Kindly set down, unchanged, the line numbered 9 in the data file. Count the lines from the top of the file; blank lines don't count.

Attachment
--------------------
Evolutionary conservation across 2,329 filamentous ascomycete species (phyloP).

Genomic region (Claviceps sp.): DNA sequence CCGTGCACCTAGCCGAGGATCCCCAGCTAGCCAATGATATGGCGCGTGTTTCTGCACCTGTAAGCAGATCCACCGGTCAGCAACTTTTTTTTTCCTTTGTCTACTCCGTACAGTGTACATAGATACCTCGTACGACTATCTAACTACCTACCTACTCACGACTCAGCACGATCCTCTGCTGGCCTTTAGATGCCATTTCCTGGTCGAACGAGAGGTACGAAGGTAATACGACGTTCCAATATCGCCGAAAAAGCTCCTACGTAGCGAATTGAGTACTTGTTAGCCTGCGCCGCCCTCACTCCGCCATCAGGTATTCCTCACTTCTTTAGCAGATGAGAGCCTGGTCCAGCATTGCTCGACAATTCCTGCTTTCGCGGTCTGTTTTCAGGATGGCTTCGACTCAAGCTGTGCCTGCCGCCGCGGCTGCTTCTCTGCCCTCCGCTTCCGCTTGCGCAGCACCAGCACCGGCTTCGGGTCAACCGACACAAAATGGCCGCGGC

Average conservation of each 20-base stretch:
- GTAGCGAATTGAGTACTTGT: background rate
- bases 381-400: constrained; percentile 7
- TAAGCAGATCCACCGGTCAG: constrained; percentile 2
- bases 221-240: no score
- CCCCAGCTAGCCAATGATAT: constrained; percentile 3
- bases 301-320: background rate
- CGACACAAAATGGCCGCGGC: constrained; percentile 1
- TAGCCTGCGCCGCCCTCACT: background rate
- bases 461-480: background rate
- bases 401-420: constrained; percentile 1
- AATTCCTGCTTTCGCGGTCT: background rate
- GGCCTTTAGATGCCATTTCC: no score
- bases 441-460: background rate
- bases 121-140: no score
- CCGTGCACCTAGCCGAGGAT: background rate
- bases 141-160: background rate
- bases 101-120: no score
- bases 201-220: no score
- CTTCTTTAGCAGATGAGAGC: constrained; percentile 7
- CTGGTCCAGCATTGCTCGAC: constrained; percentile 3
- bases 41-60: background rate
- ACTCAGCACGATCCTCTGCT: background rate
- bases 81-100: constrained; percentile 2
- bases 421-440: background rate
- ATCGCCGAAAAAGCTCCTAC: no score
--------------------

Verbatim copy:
- bases 301-320: background rate